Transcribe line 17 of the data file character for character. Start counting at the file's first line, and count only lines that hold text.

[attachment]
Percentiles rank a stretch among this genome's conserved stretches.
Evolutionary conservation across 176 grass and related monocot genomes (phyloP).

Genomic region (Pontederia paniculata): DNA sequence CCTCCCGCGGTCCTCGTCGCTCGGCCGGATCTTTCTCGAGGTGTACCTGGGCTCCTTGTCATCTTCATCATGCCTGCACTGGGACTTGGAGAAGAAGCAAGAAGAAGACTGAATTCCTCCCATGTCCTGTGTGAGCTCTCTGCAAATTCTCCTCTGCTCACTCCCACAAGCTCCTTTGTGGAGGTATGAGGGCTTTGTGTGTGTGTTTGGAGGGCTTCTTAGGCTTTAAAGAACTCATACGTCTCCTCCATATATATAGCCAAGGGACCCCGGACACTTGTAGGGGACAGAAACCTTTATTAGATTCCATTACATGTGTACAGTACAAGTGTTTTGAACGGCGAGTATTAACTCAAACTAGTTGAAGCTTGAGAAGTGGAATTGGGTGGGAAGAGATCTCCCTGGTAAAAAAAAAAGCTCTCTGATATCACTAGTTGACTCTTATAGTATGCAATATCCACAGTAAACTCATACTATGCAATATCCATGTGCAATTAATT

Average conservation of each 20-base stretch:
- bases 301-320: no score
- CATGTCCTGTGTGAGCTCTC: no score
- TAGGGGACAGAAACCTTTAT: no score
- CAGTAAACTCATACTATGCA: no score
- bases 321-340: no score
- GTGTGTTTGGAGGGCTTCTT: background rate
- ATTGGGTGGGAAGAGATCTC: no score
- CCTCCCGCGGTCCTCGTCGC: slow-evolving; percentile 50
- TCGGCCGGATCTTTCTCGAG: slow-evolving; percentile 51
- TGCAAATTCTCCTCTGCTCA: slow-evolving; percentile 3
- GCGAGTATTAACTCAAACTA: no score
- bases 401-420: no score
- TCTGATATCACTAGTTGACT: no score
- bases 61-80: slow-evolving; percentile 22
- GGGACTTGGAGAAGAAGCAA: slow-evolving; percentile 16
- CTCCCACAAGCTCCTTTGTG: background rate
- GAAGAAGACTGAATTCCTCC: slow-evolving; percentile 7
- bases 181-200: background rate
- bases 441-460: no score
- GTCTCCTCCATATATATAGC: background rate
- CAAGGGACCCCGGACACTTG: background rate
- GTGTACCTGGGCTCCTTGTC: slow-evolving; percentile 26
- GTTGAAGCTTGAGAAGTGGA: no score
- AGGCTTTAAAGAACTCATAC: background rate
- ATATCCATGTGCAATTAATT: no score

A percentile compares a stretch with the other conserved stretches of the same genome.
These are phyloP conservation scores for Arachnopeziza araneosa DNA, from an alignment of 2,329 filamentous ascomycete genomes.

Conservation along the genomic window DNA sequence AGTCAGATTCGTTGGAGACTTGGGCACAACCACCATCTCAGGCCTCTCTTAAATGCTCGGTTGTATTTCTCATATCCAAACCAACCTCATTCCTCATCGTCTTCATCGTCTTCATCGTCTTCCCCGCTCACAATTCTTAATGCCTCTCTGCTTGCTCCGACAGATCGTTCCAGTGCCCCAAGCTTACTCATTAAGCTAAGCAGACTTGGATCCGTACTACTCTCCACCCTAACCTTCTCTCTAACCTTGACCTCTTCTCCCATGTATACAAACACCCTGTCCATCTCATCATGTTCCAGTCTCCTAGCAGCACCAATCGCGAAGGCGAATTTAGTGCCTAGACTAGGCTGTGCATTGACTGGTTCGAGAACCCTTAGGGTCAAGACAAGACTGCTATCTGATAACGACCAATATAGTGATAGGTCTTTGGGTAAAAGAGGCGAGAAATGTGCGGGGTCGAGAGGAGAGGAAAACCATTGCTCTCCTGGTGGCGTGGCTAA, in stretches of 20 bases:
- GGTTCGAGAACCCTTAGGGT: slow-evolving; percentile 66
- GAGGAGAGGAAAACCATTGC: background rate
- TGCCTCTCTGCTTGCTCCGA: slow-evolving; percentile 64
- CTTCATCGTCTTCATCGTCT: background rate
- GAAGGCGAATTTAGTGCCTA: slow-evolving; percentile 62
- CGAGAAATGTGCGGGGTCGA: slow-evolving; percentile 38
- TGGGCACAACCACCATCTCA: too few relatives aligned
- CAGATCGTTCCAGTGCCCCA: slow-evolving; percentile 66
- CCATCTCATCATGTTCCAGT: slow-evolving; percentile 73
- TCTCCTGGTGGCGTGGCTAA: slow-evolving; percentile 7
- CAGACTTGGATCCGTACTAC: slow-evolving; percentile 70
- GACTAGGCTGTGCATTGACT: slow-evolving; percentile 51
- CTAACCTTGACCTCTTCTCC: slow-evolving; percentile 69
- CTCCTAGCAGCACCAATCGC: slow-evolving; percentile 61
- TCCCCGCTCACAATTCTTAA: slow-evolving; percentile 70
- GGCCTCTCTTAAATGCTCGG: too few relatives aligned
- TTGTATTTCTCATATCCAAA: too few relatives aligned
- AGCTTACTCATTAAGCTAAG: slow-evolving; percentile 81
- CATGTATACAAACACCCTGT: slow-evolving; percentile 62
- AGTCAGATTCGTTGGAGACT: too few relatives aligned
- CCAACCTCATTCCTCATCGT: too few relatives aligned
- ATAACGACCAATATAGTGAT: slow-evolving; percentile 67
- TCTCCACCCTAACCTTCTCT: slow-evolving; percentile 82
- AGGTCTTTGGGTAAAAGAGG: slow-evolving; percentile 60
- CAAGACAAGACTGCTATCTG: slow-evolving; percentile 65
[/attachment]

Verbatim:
- TCTGATATCACTAGTTGACT: no score